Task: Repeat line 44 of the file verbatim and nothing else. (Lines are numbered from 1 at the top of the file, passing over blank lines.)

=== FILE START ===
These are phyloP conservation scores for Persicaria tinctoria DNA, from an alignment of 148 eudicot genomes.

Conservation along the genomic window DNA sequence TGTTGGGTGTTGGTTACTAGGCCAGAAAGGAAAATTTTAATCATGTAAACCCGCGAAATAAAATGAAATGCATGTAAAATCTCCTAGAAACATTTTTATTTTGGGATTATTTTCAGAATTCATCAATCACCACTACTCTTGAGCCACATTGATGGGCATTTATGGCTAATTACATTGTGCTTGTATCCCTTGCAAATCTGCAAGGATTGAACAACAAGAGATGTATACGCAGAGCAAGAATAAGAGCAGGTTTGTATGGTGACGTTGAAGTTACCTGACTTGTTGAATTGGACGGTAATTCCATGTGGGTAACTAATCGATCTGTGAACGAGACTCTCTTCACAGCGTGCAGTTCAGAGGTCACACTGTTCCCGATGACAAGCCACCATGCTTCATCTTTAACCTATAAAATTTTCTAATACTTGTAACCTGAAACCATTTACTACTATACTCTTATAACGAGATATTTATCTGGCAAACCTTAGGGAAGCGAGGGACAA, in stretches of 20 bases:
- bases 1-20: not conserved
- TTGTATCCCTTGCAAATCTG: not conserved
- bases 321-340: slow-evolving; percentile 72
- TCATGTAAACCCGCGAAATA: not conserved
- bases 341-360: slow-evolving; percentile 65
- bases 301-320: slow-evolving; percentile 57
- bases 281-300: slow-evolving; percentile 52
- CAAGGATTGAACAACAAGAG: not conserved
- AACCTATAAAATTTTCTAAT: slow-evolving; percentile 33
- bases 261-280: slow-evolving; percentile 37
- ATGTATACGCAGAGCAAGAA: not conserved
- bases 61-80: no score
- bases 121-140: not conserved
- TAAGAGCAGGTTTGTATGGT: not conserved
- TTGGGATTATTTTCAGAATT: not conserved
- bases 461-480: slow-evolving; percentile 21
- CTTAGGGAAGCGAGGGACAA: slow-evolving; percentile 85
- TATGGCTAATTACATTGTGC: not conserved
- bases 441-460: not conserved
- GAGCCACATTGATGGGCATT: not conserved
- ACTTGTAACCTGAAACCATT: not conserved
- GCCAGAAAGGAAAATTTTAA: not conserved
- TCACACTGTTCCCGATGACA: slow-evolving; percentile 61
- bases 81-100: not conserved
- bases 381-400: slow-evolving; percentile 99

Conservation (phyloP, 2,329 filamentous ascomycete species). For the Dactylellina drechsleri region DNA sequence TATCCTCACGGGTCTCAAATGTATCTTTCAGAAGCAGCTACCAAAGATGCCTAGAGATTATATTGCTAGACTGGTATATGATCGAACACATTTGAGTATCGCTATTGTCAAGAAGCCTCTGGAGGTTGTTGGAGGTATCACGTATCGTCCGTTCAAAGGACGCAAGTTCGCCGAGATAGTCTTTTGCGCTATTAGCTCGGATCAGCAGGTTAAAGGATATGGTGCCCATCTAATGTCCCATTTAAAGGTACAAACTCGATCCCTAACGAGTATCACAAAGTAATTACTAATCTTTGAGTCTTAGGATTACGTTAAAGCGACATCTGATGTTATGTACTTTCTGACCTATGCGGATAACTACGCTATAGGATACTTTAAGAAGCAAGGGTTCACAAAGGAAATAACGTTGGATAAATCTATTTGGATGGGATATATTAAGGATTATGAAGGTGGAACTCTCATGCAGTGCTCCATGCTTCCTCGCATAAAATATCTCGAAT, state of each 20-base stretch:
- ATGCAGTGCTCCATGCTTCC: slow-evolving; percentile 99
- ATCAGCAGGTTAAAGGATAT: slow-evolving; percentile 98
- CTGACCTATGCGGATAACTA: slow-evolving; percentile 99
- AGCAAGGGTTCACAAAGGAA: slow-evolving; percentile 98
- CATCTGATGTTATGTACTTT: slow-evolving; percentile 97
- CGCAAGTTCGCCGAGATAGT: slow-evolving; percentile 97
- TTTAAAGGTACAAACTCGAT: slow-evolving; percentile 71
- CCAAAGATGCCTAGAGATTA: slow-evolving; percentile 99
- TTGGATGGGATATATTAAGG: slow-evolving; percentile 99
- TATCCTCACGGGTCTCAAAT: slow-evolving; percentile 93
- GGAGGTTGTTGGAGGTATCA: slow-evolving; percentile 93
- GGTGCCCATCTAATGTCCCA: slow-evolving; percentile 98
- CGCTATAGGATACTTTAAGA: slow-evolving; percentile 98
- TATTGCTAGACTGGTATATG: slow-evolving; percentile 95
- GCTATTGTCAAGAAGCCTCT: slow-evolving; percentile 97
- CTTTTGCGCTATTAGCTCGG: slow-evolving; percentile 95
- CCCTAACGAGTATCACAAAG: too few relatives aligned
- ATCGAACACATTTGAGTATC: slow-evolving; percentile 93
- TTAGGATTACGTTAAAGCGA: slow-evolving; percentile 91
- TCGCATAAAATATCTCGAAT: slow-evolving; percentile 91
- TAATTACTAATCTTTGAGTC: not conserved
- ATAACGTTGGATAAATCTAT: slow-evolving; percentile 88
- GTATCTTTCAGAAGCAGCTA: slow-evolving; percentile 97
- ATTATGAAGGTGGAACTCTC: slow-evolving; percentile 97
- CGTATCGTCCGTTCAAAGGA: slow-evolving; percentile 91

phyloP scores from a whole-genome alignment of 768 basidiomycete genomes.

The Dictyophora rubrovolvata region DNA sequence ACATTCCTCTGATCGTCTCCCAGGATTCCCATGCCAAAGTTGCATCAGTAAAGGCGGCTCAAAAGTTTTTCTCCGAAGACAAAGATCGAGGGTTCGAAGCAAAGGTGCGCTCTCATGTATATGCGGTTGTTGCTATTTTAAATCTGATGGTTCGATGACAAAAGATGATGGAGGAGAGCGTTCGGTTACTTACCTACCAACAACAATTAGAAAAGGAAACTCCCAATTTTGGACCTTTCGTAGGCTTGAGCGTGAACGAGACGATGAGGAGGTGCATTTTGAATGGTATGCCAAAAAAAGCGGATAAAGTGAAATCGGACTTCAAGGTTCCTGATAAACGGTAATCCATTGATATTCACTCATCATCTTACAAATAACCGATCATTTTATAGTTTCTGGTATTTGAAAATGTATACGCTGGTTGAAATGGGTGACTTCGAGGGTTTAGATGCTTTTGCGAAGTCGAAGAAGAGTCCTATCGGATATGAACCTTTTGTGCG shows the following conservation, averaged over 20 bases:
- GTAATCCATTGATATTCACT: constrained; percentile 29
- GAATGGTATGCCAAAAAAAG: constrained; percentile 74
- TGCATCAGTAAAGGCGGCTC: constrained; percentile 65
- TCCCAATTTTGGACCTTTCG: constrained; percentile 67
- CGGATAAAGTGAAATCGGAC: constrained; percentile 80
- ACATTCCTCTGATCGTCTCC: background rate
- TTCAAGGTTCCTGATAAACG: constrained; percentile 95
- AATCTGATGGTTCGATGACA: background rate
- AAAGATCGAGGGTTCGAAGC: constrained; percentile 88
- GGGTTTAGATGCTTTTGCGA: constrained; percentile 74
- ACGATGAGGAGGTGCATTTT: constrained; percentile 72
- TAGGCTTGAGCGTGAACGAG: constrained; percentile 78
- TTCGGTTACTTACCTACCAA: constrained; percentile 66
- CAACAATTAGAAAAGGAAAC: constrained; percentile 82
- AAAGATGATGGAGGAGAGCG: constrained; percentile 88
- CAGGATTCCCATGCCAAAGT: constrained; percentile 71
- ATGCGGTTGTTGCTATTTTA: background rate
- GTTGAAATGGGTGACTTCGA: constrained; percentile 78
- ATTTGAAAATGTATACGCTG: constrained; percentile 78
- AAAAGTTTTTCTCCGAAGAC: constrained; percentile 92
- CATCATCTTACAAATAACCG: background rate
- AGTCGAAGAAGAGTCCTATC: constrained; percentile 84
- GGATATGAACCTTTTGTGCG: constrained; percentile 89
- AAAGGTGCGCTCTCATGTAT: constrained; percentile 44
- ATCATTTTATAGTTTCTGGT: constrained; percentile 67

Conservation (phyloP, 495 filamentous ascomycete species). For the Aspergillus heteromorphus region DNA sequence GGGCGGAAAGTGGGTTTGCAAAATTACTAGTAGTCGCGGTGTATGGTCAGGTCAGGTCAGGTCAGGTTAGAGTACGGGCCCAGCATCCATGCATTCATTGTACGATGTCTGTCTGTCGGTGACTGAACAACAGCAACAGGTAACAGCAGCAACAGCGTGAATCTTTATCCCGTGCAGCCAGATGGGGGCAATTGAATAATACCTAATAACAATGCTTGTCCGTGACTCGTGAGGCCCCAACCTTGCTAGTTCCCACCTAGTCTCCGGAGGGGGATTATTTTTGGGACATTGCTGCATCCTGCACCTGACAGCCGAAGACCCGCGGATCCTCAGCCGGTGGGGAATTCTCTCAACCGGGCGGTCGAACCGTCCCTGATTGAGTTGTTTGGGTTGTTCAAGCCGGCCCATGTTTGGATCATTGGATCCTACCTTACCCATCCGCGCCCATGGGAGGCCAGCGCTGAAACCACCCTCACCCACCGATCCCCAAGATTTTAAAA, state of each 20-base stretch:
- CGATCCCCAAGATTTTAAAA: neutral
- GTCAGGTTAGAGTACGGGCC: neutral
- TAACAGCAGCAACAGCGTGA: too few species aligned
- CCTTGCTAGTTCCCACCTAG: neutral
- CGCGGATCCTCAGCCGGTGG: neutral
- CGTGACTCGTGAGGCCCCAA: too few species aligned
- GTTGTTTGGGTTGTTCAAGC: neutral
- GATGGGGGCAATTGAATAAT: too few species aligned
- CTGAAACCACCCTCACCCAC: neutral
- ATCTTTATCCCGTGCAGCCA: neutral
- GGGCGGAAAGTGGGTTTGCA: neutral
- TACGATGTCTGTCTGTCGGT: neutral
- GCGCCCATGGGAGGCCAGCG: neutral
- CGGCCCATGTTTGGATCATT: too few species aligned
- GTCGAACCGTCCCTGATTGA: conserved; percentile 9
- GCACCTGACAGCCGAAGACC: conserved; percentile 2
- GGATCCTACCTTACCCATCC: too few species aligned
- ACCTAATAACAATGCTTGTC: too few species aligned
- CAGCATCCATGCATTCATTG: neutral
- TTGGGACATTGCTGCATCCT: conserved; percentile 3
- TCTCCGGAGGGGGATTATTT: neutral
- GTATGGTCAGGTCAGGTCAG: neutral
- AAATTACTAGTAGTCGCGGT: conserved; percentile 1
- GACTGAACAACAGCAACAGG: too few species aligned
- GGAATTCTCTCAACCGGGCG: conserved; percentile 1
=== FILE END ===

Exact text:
- CTTTTGCGCTATTAGCTCGG: slow-evolving; percentile 95